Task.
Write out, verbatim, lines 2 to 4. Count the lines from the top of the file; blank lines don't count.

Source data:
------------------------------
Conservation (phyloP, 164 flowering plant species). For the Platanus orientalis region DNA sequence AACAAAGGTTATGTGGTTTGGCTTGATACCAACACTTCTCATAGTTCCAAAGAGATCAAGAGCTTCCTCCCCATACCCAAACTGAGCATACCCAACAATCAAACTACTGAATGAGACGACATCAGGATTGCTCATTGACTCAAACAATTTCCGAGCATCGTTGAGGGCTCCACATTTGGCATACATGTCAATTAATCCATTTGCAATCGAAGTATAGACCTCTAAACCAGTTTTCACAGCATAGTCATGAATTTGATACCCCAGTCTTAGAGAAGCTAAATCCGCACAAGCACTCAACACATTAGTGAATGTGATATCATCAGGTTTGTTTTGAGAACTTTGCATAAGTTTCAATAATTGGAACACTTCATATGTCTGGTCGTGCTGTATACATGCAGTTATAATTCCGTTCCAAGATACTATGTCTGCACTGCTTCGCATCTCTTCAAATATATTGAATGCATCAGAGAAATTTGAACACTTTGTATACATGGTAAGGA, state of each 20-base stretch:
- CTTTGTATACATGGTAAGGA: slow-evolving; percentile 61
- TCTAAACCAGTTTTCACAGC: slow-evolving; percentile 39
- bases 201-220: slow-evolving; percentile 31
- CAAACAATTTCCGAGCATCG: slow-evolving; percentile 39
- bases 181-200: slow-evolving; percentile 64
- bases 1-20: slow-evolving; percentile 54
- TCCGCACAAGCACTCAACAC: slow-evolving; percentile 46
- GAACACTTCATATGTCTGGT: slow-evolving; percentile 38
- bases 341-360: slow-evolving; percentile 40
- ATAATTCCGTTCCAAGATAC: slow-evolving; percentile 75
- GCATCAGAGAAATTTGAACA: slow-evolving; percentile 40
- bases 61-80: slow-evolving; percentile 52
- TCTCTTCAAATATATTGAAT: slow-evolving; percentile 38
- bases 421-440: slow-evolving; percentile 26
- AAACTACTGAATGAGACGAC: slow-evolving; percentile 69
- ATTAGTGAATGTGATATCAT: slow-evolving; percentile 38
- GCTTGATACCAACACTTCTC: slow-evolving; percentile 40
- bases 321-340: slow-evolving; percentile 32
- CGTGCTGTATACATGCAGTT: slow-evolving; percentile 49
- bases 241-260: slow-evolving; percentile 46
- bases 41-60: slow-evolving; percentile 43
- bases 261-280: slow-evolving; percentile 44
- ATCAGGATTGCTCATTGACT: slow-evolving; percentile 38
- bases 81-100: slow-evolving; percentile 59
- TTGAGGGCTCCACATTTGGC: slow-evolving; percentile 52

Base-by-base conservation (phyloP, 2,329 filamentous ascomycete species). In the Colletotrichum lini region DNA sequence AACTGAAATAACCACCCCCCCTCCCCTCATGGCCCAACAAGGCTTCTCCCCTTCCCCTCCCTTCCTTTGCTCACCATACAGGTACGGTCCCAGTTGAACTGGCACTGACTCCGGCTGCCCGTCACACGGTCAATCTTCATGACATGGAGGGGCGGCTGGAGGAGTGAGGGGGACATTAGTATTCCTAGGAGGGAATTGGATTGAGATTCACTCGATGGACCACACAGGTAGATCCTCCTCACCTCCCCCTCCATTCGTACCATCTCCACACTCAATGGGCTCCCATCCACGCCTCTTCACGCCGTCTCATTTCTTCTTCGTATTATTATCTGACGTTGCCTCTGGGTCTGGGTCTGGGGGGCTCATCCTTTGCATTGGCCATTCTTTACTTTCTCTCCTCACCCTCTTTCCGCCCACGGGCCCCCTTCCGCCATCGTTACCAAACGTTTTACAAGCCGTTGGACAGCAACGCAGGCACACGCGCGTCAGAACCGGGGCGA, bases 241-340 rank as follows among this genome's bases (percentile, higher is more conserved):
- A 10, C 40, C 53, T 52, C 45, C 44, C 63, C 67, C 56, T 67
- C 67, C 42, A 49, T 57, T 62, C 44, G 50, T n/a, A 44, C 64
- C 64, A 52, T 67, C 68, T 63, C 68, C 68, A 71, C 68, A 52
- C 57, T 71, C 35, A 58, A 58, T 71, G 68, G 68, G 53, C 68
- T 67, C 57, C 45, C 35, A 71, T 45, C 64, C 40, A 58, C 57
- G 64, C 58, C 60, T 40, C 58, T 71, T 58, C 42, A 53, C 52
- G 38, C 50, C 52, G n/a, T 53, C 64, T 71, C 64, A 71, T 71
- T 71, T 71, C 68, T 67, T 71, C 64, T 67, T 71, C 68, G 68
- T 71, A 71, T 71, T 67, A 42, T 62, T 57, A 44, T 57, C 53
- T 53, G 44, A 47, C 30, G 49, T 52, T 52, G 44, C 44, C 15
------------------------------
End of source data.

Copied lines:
- CTTTGTATACATGGTAAGGA: slow-evolving; percentile 61
- TCTAAACCAGTTTTCACAGC: slow-evolving; percentile 39
- bases 201-220: slow-evolving; percentile 31